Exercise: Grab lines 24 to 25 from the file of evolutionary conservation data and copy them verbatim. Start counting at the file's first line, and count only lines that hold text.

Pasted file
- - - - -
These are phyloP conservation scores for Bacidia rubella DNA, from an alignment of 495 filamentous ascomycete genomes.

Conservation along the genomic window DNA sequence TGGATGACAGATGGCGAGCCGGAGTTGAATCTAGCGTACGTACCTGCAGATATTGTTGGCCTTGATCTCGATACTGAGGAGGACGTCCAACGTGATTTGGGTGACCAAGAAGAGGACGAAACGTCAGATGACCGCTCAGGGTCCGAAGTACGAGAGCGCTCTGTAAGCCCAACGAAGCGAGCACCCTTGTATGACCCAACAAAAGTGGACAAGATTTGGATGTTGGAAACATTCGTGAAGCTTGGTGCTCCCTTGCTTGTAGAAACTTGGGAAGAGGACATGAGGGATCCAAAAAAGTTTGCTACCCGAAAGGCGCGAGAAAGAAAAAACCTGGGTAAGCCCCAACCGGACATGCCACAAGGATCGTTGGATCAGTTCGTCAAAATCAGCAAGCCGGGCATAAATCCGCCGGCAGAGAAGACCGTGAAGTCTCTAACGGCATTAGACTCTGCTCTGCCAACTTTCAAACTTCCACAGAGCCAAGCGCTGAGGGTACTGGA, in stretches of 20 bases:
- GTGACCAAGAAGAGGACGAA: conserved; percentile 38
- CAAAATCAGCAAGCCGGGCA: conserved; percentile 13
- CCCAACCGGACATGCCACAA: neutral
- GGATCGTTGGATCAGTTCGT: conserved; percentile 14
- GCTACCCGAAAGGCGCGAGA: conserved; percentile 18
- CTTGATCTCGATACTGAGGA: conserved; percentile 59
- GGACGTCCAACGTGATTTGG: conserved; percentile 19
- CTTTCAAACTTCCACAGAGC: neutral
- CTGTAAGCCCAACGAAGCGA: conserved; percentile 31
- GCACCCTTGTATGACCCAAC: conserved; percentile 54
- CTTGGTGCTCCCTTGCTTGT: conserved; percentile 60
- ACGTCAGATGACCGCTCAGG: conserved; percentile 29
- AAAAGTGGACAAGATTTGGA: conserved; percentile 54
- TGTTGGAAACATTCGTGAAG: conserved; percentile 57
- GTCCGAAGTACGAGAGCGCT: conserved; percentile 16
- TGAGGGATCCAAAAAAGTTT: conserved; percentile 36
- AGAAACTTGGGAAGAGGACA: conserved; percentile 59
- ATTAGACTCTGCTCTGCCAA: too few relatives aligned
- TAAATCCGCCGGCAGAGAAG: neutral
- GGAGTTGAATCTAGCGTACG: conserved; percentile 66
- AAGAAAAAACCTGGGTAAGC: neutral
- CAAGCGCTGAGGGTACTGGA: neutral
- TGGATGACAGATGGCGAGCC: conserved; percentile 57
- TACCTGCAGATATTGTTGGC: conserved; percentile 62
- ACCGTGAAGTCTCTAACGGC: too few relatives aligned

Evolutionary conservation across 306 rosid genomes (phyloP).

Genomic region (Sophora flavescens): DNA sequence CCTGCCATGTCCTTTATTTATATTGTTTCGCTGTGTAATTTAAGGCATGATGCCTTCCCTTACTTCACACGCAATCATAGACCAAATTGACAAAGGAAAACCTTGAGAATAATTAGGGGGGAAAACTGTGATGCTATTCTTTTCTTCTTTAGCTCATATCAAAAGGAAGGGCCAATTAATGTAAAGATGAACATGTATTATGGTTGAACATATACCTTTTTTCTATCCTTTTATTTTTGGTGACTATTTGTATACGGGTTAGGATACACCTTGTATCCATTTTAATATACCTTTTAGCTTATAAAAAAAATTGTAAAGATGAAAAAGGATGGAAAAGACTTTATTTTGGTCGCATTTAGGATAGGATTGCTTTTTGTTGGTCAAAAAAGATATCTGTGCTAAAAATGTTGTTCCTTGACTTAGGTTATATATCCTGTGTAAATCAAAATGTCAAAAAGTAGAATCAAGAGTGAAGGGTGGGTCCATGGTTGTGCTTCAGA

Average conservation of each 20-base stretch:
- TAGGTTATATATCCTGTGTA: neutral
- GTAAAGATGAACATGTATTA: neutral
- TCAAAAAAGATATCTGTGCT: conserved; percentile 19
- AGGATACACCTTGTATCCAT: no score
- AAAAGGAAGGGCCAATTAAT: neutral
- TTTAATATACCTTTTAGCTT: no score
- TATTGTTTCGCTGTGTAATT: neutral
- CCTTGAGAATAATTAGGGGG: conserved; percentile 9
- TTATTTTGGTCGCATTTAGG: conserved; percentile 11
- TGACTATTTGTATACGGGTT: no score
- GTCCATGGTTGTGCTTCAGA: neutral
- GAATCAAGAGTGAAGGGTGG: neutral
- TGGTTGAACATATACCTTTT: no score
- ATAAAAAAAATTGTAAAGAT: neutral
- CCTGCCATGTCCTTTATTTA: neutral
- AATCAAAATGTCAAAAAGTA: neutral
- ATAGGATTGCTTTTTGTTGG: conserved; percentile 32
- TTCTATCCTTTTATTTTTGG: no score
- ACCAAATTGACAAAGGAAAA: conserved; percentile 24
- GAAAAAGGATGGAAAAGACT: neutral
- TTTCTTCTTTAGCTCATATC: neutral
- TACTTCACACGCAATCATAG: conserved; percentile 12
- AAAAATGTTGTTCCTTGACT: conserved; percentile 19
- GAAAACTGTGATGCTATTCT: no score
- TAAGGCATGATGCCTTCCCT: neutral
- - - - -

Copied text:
- CAAGCGCTGAGGGTACTGGA: neutral
- TGGATGACAGATGGCGAGCC: conserved; percentile 57